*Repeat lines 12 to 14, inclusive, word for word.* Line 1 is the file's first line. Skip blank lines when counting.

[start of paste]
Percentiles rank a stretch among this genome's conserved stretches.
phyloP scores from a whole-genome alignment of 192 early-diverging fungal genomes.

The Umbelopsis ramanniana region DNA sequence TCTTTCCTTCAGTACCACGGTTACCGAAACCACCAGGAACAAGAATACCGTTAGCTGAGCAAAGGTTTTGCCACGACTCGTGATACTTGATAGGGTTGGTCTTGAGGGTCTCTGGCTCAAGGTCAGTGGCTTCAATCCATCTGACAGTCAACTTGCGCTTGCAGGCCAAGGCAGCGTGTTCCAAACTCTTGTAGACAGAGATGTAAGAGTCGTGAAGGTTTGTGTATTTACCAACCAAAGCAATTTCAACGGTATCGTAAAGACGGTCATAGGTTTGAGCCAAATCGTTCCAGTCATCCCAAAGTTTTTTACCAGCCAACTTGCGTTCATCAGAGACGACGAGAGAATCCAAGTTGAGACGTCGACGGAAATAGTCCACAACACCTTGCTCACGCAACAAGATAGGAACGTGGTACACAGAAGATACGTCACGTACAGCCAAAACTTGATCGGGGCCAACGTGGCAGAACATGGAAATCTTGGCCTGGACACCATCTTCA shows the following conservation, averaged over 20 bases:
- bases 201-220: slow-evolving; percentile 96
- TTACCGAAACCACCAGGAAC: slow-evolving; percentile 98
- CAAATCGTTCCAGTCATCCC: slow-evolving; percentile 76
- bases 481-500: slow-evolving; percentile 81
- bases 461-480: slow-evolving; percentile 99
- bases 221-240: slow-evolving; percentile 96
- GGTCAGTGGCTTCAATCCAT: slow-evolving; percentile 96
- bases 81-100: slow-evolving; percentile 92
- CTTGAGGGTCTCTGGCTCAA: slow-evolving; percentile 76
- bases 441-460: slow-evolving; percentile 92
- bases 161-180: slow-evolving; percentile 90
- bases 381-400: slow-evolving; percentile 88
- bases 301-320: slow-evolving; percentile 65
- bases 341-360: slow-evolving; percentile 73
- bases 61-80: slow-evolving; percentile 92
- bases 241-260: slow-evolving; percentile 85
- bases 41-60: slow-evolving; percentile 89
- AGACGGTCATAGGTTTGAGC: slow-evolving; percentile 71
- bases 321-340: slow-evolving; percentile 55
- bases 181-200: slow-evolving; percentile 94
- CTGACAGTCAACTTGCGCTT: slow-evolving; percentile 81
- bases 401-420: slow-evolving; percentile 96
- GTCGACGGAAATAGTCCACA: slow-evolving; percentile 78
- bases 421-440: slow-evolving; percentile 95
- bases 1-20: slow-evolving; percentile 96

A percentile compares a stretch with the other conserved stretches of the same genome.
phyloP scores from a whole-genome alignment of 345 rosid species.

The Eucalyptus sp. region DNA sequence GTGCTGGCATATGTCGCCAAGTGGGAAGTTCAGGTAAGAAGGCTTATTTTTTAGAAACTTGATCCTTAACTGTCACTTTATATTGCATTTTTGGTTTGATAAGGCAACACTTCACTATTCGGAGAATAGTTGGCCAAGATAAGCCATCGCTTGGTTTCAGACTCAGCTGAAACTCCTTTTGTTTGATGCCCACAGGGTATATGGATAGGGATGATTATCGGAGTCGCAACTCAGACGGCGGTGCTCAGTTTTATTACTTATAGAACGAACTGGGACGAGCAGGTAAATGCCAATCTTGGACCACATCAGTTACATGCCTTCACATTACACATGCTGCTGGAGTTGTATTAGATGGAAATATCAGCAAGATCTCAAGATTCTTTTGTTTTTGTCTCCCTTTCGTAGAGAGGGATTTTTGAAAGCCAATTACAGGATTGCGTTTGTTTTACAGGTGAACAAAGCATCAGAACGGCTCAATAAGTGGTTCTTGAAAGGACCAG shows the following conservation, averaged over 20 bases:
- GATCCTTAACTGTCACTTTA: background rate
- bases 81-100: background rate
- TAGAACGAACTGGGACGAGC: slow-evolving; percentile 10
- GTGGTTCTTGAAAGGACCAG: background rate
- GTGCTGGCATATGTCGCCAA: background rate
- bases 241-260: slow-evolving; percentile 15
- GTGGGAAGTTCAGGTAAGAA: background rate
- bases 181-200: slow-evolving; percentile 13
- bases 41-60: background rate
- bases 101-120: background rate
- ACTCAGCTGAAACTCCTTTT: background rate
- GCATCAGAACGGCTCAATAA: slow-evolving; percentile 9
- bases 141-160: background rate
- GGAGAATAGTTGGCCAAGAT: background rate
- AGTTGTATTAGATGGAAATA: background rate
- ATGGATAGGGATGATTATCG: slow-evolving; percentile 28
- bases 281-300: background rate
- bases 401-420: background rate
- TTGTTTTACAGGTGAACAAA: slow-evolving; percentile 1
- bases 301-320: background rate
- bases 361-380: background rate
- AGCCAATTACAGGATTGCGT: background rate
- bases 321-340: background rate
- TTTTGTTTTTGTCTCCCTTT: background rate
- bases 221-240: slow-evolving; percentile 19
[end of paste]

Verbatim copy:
- CTTGAGGGTCTCTGGCTCAA: slow-evolving; percentile 76
- bases 441-460: slow-evolving; percentile 92
- bases 161-180: slow-evolving; percentile 90